“Many business leaders think that ‘going remote’ is as simple as sending a worker away from the office, equipped with a laptop and a to-do list,” Laurel Farrer, founder of the Remote Work Association, told Business Insider before the COVID crisis struck.
Unfortunately, as many workers can likely attest now that the world is nearly two years into its pandemic-mandated work-from-home experiment, those business leaders were mistaken about various implications of remote working. Here are some of the biggest challenges it can pose…
Getting easily distracted from work
Your partner, kids and pets could all distract you when your home is also your office. Even if you live alone, you could too easily find yourself procrastinating, such as by tackling unwashed laundry.
The trick here is to move your workstation into a room somewhat separate from the rest of your home, like the attic. Through utilising the award-winning loft boarding service from Instaloft, many home-based workers in the UK can help to keep themselves toasty while working in the attic.
Tech problems that take a while to get resolved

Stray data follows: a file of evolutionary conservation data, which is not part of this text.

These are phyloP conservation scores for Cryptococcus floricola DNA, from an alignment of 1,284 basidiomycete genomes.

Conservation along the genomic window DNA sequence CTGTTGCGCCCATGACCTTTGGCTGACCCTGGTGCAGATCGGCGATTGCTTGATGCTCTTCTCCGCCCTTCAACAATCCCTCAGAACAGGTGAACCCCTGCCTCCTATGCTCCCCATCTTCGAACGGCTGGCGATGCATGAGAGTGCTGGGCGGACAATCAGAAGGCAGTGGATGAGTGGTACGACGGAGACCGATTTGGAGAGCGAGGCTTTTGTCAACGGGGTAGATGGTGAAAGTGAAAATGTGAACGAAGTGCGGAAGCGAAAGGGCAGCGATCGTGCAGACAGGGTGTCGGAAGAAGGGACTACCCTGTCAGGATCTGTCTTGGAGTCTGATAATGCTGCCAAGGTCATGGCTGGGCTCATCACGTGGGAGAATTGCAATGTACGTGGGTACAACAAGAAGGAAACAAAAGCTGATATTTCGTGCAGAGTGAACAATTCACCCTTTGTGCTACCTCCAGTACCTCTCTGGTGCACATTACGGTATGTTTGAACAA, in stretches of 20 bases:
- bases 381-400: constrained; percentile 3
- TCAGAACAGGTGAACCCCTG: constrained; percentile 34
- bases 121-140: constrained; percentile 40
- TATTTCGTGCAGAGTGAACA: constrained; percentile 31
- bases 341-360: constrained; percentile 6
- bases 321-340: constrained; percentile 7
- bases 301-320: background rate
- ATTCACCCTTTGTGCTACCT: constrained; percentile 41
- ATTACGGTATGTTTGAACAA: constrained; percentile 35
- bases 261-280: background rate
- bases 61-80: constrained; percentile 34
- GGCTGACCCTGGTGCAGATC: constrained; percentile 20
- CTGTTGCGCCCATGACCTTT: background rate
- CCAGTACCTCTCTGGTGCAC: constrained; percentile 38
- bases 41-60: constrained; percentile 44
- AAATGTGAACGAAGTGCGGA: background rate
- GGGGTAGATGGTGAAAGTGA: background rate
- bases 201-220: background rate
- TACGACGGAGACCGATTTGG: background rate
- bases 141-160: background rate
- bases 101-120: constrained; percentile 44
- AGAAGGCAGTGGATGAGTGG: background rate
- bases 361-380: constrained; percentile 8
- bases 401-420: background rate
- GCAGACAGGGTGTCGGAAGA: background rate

When a technical issue arises in the office, a co-worker might be able to rectify the issue right there and then. However, if you work from home and its Wi-Fi falters, you might not even be able to use Zoom to inform co-workers that there’s a problem in the first place.
So, it would pay for you to already have fallback technology in place, like a cellular data plan that would let you quickly turn your smartphone into a replacement Wi-Fi hotspot for the home.
The lack of a rigid work schedule
In a conventional office, your work schedule can largely dictate itself, as your boss might enforce specific times when you would be able to, say, have a lunch break or take other time out.
It’s not quite the same situation when your boss isn’t literally looking over your shoulder to see what you are working on at that moment. Even in a home office, though, you could use digital scheduling tools to help keep yourself on course.
Working for longer than you should
“You can check work emails, chat with co-workers on Slack, or do work any time you’re on Wi-Fi,” Rebecca Safier, founder of remote job board Remote Bliss, tells The Muse. “As a result, it’s easy to keep working into the night, well past the time you said you’d finish up.”
Therefore, remember to unplug once you’ve got to 5pm or whenever else your working hours for the day are supposed to come to a close.
Having the FOMO
That acronym stands for ‘fear of missing out’, as Verywell Mind clarifies – and this FOMO can easily set in when you think of the many exciting conversations your co-workers could be having in the office during their absence there.
This would be a strong incentive for you to drop into that office from time to time Working From Home, even if it’s just once a week, so that you feel more like ‘part of the team’.